Take heart, Tara, It sounds like you, at the very least, have a vitamin deficiency. A lack of B vitamins and magnesium can cause tingling, B12 , zinc a loss of taste I would spend the next two months trying supplements to correct before reconsidering more serious medications.. (bravo for quitting, these meds have serious side effects and at 21, would have likely given you problems later in life...they have helped others but it's a trade off with the other problems they cause in the long term like diabetes, liver dysfunction, blood pressure, etc) You can email me for suggested vitamins. Get your doc to test B12 and D in your blood, and review this site for other symptoms.http://www.health-science-spirit.com/deficiency.html
Some docs are quick to diagnose, some make sure they've done the necessary blood work to rule out other causes. This site shows what to ask http://www.cfstreatment.info/quick_start_guide_for_practition.htm. Some have had a dramatic improvement on VitD alone. (3000-5000 iu a day)!
If boosting with supplements doesn't help, then I would focus on CFS treatments, these sites have helped me
http://www.treatmentcenterforcfs.com/ (if considering anti-viral)
http://www.theroadback.org/ (highlights what vit deficiencies result from meds)
best of luck and stay strong, with help and perseverance, life will get better, Laura
"There are many possible causes taste loss – some more easily treated than others. One of the more easily treated causes are vitamin and mineral deficiencies. Vitamin B and zinc seem to be particularly implicated in taste loss.
Some experts believe that as many as 40% of otherwise healthy men and women have a B12 deficiency and are not aware of it. B12 is an essential vitamin that helps develop red blood cells, preventing anemia. It also helps ensure nerve health.
B12 is found in meat, milk, cheese, ice cream, fish, eggs, and poultry. As we age, the body is less able to absorb this important vitamin, so it uses up its reserves which can result in anemia and other health problems.
Symptoms of anemia include: weakness, fatigue, lightheadedness, pale skin color, diarrhea or constipation, bleeding gums, a sore, red tongue, rapid heartbeat (or chest pain), shortness of breath upon exertion and taste loss.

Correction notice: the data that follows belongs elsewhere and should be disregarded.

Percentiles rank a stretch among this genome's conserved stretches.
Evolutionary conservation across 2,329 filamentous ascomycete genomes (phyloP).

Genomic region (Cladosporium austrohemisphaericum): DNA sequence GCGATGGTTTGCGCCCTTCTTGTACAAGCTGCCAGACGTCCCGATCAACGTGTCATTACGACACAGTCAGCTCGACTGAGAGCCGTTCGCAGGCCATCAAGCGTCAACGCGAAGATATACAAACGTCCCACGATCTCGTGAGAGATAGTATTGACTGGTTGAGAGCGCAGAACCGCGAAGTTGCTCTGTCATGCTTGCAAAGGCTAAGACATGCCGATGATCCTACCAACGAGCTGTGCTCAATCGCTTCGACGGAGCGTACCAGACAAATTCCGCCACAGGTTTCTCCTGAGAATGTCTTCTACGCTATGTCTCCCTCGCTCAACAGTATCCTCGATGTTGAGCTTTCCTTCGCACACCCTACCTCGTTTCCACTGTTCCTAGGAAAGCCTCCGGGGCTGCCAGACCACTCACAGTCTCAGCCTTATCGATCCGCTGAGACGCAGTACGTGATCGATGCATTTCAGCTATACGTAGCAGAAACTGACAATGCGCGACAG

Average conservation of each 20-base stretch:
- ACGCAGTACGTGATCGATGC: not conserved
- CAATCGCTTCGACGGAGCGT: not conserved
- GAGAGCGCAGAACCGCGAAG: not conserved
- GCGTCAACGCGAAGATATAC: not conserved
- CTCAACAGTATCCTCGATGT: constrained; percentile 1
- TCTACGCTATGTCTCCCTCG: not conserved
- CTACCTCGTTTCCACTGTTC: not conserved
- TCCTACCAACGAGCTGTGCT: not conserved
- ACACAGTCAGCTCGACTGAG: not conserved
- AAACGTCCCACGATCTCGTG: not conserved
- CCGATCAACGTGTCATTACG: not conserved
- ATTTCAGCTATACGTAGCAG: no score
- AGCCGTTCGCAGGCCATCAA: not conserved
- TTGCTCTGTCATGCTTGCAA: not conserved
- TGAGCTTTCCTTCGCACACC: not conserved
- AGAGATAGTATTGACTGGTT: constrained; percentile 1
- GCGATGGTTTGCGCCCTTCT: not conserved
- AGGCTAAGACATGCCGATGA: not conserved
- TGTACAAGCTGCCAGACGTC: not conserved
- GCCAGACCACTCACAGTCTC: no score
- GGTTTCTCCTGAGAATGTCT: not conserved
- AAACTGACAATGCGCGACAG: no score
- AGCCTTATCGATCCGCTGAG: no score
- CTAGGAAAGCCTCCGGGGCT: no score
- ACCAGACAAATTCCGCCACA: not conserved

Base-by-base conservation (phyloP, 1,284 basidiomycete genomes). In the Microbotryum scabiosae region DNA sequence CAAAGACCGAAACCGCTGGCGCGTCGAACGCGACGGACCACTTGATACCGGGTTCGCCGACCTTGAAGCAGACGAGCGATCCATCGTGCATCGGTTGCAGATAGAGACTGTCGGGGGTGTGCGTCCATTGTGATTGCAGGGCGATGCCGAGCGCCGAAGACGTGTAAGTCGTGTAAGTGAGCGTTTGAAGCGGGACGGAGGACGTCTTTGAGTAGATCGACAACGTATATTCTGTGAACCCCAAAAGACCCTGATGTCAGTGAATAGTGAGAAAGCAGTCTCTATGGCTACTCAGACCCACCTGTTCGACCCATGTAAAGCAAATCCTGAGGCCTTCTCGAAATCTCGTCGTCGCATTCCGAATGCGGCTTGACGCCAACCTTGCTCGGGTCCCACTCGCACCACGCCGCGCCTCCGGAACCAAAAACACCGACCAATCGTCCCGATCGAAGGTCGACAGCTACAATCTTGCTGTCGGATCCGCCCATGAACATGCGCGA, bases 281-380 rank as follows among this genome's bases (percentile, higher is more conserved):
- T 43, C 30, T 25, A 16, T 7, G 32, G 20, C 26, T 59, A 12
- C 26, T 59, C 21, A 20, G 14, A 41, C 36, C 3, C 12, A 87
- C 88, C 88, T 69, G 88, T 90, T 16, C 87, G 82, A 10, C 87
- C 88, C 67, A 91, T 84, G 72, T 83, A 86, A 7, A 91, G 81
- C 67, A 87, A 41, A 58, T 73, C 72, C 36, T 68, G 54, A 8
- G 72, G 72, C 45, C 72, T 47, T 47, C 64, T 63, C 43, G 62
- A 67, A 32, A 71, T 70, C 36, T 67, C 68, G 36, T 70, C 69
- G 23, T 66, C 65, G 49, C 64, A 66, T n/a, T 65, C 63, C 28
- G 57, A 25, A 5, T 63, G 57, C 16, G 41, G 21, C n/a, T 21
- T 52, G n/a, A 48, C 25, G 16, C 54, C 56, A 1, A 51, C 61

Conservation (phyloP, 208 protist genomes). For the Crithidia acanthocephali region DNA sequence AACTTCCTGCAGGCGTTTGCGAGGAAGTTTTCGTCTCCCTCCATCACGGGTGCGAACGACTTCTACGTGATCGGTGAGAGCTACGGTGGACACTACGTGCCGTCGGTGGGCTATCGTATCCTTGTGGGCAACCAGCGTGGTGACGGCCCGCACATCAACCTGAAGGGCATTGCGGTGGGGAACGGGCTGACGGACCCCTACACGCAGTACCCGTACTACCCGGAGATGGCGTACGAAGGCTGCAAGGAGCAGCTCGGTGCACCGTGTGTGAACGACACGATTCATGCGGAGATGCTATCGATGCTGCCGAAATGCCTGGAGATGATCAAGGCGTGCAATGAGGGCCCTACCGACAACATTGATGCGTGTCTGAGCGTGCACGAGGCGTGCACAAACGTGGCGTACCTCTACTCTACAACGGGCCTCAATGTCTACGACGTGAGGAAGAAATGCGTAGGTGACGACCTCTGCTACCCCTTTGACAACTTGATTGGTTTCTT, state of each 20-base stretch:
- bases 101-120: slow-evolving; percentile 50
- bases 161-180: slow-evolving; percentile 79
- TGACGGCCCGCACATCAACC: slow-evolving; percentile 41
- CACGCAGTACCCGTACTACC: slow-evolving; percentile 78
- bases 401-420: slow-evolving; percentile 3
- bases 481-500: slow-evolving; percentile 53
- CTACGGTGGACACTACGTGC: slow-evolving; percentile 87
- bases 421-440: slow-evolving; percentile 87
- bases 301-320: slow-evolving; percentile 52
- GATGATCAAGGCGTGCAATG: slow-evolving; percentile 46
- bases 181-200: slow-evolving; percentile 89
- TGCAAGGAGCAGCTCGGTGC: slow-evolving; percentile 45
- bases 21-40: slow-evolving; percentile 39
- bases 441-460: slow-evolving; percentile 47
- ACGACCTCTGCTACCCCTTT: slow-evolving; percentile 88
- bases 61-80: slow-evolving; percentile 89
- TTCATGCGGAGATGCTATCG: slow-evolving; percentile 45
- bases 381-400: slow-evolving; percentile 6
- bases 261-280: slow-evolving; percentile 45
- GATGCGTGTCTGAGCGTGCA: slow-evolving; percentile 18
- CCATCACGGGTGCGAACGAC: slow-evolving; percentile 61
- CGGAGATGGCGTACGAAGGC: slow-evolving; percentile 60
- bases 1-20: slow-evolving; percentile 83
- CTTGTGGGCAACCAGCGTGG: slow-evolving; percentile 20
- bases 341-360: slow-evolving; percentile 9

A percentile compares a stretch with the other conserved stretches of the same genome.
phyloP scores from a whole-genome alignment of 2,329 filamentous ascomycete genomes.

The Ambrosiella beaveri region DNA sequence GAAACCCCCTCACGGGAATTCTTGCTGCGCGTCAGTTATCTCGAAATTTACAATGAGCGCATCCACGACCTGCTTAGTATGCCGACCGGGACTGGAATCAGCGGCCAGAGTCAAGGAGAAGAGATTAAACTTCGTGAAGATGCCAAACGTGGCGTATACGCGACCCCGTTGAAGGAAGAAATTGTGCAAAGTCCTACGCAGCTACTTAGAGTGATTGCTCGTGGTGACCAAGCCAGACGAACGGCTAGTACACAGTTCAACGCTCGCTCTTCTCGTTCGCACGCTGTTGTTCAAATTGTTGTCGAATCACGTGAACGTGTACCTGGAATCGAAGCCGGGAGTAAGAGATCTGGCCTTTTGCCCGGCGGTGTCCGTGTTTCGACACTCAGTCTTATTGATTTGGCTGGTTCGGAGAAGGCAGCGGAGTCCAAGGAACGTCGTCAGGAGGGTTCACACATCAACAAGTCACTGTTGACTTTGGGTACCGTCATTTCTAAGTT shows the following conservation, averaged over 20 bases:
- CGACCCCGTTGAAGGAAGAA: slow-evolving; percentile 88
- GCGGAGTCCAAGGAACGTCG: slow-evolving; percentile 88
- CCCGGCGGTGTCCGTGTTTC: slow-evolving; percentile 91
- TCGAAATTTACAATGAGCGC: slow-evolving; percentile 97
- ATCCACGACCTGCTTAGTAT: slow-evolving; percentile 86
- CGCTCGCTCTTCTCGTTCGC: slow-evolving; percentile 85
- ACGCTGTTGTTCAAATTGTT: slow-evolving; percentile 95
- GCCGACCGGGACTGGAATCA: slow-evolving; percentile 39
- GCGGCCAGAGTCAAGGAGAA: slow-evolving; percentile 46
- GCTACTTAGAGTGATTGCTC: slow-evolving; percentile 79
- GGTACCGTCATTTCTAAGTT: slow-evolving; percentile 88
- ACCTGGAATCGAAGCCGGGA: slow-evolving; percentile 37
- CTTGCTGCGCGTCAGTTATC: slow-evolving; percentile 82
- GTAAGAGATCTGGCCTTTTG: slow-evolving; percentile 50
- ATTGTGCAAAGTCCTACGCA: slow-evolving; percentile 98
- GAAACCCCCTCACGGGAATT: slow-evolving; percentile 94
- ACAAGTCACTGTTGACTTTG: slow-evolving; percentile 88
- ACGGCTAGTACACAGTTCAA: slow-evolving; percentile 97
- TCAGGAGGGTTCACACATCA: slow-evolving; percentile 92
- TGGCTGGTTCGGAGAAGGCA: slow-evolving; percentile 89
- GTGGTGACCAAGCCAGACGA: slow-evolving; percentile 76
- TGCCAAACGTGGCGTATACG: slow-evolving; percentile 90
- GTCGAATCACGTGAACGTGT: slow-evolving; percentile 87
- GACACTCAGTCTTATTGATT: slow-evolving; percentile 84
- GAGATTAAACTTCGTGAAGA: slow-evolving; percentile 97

If the deficiency has caused damage to the brain and nerve cells, these symptoms may be evident: numbness or tingling in fingers and toes, forgetfulness, confusion, depression, poor balance and coordination, difficulty thinking and concentrating, ringing in the ears (tinnitus), impaired judgment or impulse control (personality changes), difficulty sensing vibration and dementia.
A simple blood test can check for anemia. Fortunately, B12 deficiency is easy to treat. Supplements are widely available from any pharmacy without a prescript
ion. However, oral supplements are not the first line of treatment. More often a physician will prescribe a B12 shot because it gets into your system much more quickly and in a much larger dose. After these initial shots, you will need to continue to take a B12 oral supplement for the rest of your life to prevent the return of the symptoms of this deficiency.
Taste loss from a B12 deficiency can take over three months to return after treatments begin. In most cases of mild deficiency it will return to normal. "
Neuropathic pain since 2000, born 1960, Fentanyl, OxycontinTherapies
: Epsom salt baths, sauna, therapeutic yoga, visualization, NLP, massage and chiropracticSupplements
: Source Naturals Multi-Vitamin, Minami Omega Fish Oil, Co-enzyme Q10 Ubiquinol, DLPA, N-Acetyl Tyrosine, Magnesium Glycinate, 3000 IU Vitamin D, Megafolonic, B12 Methylcobalamin, Magnesium Ascorbate (Vitamin C)
Post Edited (Neurodreamz) : 12/19/2011 1:17:40 AM (GMT-7)